GREGORY: Is there a movie or song that makes you cry?
JAMES: There's an infinity of movies and songs that make me cry. Yeah, watch me. I'll just pick up on things that don't make any sense to anybody. There's a song. The label that I founded, DFA, [works with] a band called Prinzhorn [Dance School] and they did a song called Let Me Go. When I first heard it, I listened to it like 12 times in a row and it just made me weep, but that's because I know something. I know something about the person singing. I know something about who I presume, that person is singing it to. It's embedded in the record in a way that is really beautiful and I don't know how it would land on other people.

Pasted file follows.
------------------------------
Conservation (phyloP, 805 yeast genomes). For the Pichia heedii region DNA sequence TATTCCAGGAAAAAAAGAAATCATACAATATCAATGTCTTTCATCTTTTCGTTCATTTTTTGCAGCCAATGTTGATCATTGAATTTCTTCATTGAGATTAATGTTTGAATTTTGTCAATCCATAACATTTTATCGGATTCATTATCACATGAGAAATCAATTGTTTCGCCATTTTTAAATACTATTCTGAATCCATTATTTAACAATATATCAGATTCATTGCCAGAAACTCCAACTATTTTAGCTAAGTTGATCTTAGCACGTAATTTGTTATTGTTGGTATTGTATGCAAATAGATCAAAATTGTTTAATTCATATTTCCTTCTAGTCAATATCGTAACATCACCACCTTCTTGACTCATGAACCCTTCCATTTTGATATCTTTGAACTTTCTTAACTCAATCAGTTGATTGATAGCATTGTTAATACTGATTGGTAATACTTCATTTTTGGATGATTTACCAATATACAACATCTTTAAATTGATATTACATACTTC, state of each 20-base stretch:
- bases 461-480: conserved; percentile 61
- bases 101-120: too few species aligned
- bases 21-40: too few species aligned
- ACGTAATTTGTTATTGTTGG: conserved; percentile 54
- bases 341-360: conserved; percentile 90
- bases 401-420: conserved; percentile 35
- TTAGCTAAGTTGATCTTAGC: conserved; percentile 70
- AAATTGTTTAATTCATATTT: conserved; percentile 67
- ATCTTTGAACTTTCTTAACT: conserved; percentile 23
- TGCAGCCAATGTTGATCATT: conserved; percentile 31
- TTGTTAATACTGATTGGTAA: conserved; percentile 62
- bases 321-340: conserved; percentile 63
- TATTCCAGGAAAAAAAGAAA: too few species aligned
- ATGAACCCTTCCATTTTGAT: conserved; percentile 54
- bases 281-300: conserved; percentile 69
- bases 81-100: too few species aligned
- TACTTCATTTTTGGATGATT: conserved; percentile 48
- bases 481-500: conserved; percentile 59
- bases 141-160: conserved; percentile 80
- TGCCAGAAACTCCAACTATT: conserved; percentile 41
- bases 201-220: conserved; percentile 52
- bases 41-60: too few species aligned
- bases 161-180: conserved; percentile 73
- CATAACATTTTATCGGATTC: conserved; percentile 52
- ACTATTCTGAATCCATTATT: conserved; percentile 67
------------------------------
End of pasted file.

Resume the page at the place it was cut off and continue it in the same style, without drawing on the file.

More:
On the opposite of the spectrum, the Roches, the sisters that made Hammond Song; I had been listening to Hammond Song, we were on tour and we were playing it backstage all time. It was always like on somebody's phone, plugged into a shitty speaker in a backstage dressing room and I love it. I loved that we played it before we went on. It was such a weird energy to play out of a vibe so gentle. But then I got the vinyl. When I got home, I got a really nice vinyl. I sat down, threw it on, and I just wept.